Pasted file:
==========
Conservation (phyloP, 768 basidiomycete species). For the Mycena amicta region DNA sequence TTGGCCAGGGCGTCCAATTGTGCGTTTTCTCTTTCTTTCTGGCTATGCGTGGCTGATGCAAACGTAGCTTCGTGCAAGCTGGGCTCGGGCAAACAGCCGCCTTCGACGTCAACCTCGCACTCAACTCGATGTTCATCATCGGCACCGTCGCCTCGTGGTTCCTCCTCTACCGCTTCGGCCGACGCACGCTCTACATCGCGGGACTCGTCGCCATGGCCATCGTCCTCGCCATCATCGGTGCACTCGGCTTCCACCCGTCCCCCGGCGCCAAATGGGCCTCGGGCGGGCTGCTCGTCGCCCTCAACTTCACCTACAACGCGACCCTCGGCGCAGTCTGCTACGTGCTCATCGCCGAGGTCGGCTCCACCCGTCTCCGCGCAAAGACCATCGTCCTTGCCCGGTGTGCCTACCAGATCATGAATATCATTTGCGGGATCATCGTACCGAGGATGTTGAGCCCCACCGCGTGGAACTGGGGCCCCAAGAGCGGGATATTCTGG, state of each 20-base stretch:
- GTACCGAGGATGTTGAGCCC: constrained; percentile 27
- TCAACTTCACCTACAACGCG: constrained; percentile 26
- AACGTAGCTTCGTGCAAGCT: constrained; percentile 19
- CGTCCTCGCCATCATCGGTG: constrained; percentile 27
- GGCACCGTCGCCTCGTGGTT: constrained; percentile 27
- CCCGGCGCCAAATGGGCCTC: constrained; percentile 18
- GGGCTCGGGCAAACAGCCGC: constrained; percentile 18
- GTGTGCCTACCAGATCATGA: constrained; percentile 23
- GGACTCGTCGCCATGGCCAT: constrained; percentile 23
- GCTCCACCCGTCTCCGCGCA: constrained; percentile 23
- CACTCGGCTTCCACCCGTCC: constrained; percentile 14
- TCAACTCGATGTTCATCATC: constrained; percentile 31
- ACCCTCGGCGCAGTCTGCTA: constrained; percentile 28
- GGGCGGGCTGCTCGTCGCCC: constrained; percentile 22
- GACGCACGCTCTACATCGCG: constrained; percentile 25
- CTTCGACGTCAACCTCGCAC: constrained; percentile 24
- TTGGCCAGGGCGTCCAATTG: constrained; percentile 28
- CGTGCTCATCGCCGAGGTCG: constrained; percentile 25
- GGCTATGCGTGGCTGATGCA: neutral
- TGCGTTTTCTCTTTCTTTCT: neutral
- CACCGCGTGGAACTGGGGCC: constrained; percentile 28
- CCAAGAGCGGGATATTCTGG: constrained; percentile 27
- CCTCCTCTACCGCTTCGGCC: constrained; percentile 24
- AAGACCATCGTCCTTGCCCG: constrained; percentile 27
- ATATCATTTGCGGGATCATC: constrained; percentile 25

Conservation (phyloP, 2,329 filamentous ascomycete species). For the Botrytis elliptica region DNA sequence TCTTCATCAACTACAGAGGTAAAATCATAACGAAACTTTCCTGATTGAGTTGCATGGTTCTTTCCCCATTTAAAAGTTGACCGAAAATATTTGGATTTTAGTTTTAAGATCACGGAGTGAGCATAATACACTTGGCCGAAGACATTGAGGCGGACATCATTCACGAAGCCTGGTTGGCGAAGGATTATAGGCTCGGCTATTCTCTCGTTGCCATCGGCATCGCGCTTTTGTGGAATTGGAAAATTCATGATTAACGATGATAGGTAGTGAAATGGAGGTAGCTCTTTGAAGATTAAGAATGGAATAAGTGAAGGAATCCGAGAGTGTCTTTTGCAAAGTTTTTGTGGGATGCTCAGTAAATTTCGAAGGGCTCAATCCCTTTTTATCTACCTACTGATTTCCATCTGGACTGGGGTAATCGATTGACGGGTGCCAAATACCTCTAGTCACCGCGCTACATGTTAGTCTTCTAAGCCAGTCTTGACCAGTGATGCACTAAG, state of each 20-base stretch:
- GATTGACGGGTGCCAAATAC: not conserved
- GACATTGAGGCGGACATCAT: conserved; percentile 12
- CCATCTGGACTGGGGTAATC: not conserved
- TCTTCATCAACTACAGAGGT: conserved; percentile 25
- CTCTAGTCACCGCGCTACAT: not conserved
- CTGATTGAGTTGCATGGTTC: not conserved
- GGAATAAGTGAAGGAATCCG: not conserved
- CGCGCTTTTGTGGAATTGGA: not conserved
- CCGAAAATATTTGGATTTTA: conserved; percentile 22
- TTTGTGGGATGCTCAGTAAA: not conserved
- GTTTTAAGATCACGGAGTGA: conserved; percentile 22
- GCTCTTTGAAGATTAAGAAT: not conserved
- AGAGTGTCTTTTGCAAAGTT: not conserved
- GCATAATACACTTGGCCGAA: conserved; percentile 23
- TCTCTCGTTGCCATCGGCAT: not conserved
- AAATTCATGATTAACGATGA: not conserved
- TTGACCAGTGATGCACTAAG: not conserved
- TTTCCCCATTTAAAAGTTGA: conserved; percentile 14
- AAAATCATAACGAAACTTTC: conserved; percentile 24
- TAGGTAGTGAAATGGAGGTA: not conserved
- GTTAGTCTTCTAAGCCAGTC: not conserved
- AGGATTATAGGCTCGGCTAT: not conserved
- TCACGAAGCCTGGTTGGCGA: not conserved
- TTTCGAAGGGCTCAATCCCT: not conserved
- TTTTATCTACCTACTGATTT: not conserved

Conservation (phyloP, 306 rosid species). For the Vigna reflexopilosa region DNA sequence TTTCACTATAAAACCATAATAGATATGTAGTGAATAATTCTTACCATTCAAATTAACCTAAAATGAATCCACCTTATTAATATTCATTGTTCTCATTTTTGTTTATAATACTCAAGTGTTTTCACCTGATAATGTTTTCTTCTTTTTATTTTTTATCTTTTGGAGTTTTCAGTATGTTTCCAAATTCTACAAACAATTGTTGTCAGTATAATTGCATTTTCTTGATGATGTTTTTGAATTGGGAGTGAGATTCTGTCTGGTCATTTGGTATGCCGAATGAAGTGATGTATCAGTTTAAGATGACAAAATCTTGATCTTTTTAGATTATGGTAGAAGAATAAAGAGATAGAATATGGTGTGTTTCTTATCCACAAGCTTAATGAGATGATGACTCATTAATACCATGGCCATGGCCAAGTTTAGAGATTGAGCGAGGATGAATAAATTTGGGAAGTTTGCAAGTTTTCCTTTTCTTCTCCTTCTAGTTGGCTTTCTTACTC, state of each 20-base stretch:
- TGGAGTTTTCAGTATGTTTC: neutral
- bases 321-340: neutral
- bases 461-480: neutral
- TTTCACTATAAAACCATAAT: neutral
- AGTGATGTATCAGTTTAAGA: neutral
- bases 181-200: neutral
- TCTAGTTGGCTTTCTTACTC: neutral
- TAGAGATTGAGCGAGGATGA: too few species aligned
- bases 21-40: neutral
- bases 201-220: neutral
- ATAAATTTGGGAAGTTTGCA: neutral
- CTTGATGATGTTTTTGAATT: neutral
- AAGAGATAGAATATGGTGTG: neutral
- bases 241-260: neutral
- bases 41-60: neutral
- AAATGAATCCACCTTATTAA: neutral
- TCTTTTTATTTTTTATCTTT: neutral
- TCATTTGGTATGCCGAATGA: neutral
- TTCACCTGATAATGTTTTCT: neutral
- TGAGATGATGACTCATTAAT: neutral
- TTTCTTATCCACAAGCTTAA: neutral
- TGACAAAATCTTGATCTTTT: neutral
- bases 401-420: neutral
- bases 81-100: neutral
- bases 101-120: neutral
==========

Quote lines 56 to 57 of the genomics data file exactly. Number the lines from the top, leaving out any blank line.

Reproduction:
- bases 461-480: neutral
- TTTCACTATAAAACCATAAT: neutral